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Investigative Report Finds California Hiking Couple Likely Died Trying To Save Their Baby From The Heat

A new report finds that the California couple who died on a remote hiking trail were likely trying to save their baby. A Forest Service volunteer says the couple seemed 'completely unaware of the dangers.'

By Constance Johnson
Sierra National Forest G

A new investigative report reveals the agonizing ordeal of a California couple who died on a hiking trail in Mariposa County along with their one-year-old baby and dog last year.

The report concludes that the couple likely died trying to save their baby daughter Miju in the extreme heat, and were unprepared for the demanding hiking trail.

As previously reported by Oxygen.com Jonathan Gerrish, 45, Ellen Chung, 31, and their baby died from hyperthermia and possibly dehydration while hiking in an area of the Sierra National Forest.

A professional wilderness survival expert told investigators that the baby probably got sick first and one parent stayed with the child while the other went to find help, according to the report.

“Sadly, I believe they were caught off guard, and once they realized their situation, they died trying to save their child and each other,” the expert wrote to detectives, according to the San Francisco Chronicle. “It is likely the child began to succumb first, which hurried the parents’ efforts up the hill. When one could no longer continue, they stayed behind to care for the child and pet, while the other tried to forge on and get help for their loved ones. It is a tragedy of the highest order.”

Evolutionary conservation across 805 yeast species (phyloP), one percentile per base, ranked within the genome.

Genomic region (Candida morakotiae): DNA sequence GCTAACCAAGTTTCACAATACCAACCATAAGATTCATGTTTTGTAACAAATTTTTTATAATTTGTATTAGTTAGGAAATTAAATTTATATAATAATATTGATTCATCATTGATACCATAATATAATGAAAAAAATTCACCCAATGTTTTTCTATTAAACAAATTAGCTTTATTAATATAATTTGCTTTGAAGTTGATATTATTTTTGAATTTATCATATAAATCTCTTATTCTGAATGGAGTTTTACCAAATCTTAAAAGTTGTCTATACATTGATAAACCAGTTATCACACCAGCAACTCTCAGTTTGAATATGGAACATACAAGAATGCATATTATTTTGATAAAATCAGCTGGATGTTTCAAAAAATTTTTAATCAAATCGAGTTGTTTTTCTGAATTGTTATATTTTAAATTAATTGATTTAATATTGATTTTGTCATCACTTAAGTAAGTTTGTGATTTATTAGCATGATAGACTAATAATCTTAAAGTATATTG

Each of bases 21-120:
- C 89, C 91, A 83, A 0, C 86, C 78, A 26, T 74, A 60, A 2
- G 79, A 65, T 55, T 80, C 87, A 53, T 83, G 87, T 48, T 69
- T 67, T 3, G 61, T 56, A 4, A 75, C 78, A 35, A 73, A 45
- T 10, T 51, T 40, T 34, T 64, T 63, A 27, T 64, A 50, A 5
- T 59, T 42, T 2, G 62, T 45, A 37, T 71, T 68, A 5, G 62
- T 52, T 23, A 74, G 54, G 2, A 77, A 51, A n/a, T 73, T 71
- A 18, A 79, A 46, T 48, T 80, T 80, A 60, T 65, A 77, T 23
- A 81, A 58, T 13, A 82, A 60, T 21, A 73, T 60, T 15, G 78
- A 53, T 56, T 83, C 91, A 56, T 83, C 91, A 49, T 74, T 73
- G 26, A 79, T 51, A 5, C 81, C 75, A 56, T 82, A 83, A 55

KFSN and the Chronicle obtained a copy of the 77-page investigative report by the Mariposa County Sheriff’s Office.

Gerrish, a Snapchat engineer, the baby and the dog were found dead in one area of the trial, but Chung, a yoga instructor and graduate student, was found alone in another area of the trial at a higher elevation, the report said.

One witness spotted the family’s truck on the trail at 8 am. The temperature was a mild 75 degrees but within hours it had soared to 109.

According to the report, one seasoned hiker told investigators that he would stay out of the area from June to September due to the extreme conditions.

The family started the day with 85 ounces of water, but the U.S. Forest Service volunteer recommends 160 ounces of water for each adult, and 16 ounces for an infant and dog, the report said.

That volunteer told a deputy that the family seemed “completely unaware of the dangers,” according to the Chronicle.

While toxins were found in the water samples collected as part of the investigation, authorities doubt that the family drank any of it.

The family’s cause of death had been a mystery for months. Investigators considered several possible causes including algae in the water, toxic gas, and poisonous vegetation. The report found that the extreme heat, rough terrain, and poor preparation caused the family to die.

One expert called the terrain, elevation and heat a “deadly trifecta,” according to the Chronicle.

A doctor who specializes in treating extreme heat victims told investigators that once someone gets heat stroke they can die within a few hours. He said the “clock was ticking,” for the family once they started the hike without the proper amount of water and other issues.

The couple's babysitter was the last person to see the family alive on August 13, two days before the hike. That same day, Chung texted her a video of Miju starting to walk.

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